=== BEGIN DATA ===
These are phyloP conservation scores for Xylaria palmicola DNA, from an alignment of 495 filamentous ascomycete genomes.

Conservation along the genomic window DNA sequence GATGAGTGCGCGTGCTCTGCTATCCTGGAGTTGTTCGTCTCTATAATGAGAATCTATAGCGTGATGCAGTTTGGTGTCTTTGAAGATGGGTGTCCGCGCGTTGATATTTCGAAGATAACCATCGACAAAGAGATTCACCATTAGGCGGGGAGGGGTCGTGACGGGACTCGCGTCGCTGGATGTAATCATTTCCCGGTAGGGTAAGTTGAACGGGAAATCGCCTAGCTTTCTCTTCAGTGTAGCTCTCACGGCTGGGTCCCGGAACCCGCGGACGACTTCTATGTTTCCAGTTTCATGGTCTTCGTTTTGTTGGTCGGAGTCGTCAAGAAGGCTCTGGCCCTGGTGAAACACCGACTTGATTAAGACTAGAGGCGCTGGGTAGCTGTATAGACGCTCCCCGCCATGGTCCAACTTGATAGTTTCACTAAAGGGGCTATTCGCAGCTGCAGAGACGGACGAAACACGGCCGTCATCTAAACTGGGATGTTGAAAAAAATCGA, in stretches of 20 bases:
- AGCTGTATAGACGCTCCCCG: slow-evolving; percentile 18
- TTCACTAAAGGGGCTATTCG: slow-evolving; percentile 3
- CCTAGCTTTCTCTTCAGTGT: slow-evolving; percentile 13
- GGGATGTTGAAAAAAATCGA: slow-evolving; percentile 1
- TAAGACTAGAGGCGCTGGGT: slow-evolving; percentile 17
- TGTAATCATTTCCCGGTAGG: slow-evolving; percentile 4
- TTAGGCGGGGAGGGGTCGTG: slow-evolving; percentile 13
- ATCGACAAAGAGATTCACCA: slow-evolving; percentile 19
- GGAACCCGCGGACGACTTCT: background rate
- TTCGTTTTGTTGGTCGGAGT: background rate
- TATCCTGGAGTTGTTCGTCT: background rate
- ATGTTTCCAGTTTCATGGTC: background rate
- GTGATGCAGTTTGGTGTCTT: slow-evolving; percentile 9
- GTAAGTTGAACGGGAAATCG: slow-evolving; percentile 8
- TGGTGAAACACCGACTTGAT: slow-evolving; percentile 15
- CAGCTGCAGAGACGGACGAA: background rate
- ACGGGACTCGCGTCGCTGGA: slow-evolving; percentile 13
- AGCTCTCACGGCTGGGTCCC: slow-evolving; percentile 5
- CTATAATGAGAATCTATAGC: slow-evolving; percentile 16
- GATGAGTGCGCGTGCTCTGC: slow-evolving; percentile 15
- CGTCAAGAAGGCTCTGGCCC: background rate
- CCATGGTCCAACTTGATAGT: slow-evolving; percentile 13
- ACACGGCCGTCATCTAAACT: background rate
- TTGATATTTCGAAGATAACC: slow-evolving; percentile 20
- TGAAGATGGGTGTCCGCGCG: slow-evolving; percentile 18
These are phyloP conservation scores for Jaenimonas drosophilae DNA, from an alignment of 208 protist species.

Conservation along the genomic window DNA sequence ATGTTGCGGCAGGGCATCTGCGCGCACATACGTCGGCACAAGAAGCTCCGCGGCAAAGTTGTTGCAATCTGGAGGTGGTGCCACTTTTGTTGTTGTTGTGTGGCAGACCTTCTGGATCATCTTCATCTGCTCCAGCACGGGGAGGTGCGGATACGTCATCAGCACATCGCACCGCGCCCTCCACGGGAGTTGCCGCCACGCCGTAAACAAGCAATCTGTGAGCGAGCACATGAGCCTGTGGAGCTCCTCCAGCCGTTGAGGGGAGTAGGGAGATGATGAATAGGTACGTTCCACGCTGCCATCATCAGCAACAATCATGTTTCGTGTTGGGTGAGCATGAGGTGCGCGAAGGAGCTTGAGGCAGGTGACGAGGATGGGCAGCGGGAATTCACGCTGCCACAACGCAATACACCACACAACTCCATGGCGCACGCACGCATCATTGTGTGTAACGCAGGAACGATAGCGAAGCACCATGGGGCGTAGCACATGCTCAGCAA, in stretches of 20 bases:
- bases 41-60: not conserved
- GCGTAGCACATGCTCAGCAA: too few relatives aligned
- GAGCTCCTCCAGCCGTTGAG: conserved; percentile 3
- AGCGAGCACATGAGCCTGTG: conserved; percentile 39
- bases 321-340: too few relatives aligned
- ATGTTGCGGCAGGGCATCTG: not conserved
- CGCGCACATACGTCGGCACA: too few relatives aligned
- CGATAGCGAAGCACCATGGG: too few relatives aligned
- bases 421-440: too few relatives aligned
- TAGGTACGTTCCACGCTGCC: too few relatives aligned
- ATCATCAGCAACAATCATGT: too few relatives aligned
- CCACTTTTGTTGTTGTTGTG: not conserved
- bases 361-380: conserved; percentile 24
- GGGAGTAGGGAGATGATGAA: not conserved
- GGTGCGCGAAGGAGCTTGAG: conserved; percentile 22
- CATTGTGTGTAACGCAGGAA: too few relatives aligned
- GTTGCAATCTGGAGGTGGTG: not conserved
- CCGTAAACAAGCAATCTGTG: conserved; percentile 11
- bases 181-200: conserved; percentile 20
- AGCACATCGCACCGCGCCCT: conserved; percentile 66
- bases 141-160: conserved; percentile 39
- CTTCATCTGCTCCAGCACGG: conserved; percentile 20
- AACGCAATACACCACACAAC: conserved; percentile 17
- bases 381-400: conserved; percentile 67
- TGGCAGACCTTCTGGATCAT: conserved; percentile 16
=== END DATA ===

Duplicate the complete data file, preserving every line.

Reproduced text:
These are phyloP conservation scores for Xylaria palmicola DNA, from an alignment of 495 filamentous ascomycete genomes.

Conservation along the genomic window DNA sequence GATGAGTGCGCGTGCTCTGCTATCCTGGAGTTGTTCGTCTCTATAATGAGAATCTATAGCGTGATGCAGTTTGGTGTCTTTGAAGATGGGTGTCCGCGCGTTGATATTTCGAAGATAACCATCGACAAAGAGATTCACCATTAGGCGGGGAGGGGTCGTGACGGGACTCGCGTCGCTGGATGTAATCATTTCCCGGTAGGGTAAGTTGAACGGGAAATCGCCTAGCTTTCTCTTCAGTGTAGCTCTCACGGCTGGGTCCCGGAACCCGCGGACGACTTCTATGTTTCCAGTTTCATGGTCTTCGTTTTGTTGGTCGGAGTCGTCAAGAAGGCTCTGGCCCTGGTGAAACACCGACTTGATTAAGACTAGAGGCGCTGGGTAGCTGTATAGACGCTCCCCGCCATGGTCCAACTTGATAGTTTCACTAAAGGGGCTATTCGCAGCTGCAGAGACGGACGAAACACGGCCGTCATCTAAACTGGGATGTTGAAAAAAATCGA, in stretches of 20 bases:
- AGCTGTATAGACGCTCCCCG: slow-evolving; percentile 18
- TTCACTAAAGGGGCTATTCG: slow-evolving; percentile 3
- CCTAGCTTTCTCTTCAGTGT: slow-evolving; percentile 13
- GGGATGTTGAAAAAAATCGA: slow-evolving; percentile 1
- TAAGACTAGAGGCGCTGGGT: slow-evolving; percentile 17
- TGTAATCATTTCCCGGTAGG: slow-evolving; percentile 4
- TTAGGCGGGGAGGGGTCGTG: slow-evolving; percentile 13
- ATCGACAAAGAGATTCACCA: slow-evolving; percentile 19
- GGAACCCGCGGACGACTTCT: background rate
- TTCGTTTTGTTGGTCGGAGT: background rate
- TATCCTGGAGTTGTTCGTCT: background rate
- ATGTTTCCAGTTTCATGGTC: background rate
- GTGATGCAGTTTGGTGTCTT: slow-evolving; percentile 9
- GTAAGTTGAACGGGAAATCG: slow-evolving; percentile 8
- TGGTGAAACACCGACTTGAT: slow-evolving; percentile 15
- CAGCTGCAGAGACGGACGAA: background rate
- ACGGGACTCGCGTCGCTGGA: slow-evolving; percentile 13
- AGCTCTCACGGCTGGGTCCC: slow-evolving; percentile 5
- CTATAATGAGAATCTATAGC: slow-evolving; percentile 16
- GATGAGTGCGCGTGCTCTGC: slow-evolving; percentile 15
- CGTCAAGAAGGCTCTGGCCC: background rate
- CCATGGTCCAACTTGATAGT: slow-evolving; percentile 13
- ACACGGCCGTCATCTAAACT: background rate
- TTGATATTTCGAAGATAACC: slow-evolving; percentile 20
- TGAAGATGGGTGTCCGCGCG: slow-evolving; percentile 18
These are phyloP conservation scores for Jaenimonas drosophilae DNA, from an alignment of 208 protist species.

Conservation along the genomic window DNA sequence ATGTTGCGGCAGGGCATCTGCGCGCACATACGTCGGCACAAGAAGCTCCGCGGCAAAGTTGTTGCAATCTGGAGGTGGTGCCACTTTTGTTGTTGTTGTGTGGCAGACCTTCTGGATCATCTTCATCTGCTCCAGCACGGGGAGGTGCGGATACGTCATCAGCACATCGCACCGCGCCCTCCACGGGAGTTGCCGCCACGCCGTAAACAAGCAATCTGTGAGCGAGCACATGAGCCTGTGGAGCTCCTCCAGCCGTTGAGGGGAGTAGGGAGATGATGAATAGGTACGTTCCACGCTGCCATCATCAGCAACAATCATGTTTCGTGTTGGGTGAGCATGAGGTGCGCGAAGGAGCTTGAGGCAGGTGACGAGGATGGGCAGCGGGAATTCACGCTGCCACAACGCAATACACCACACAACTCCATGGCGCACGCACGCATCATTGTGTGTAACGCAGGAACGATAGCGAAGCACCATGGGGCGTAGCACATGCTCAGCAA, in stretches of 20 bases:
- bases 41-60: not conserved
- GCGTAGCACATGCTCAGCAA: too few relatives aligned
- GAGCTCCTCCAGCCGTTGAG: conserved; percentile 3
- AGCGAGCACATGAGCCTGTG: conserved; percentile 39
- bases 321-340: too few relatives aligned
- ATGTTGCGGCAGGGCATCTG: not conserved
- CGCGCACATACGTCGGCACA: too few relatives aligned
- CGATAGCGAAGCACCATGGG: too few relatives aligned
- bases 421-440: too few relatives aligned
- TAGGTACGTTCCACGCTGCC: too few relatives aligned
- ATCATCAGCAACAATCATGT: too few relatives aligned
- CCACTTTTGTTGTTGTTGTG: not conserved
- bases 361-380: conserved; percentile 24
- GGGAGTAGGGAGATGATGAA: not conserved
- GGTGCGCGAAGGAGCTTGAG: conserved; percentile 22
- CATTGTGTGTAACGCAGGAA: too few relatives aligned
- GTTGCAATCTGGAGGTGGTG: not conserved
- CCGTAAACAAGCAATCTGTG: conserved; percentile 11
- bases 181-200: conserved; percentile 20
- AGCACATCGCACCGCGCCCT: conserved; percentile 66
- bases 141-160: conserved; percentile 39
- CTTCATCTGCTCCAGCACGG: conserved; percentile 20
- AACGCAATACACCACACAAC: conserved; percentile 17
- bases 381-400: conserved; percentile 67
- TGGCAGACCTTCTGGATCAT: conserved; percentile 16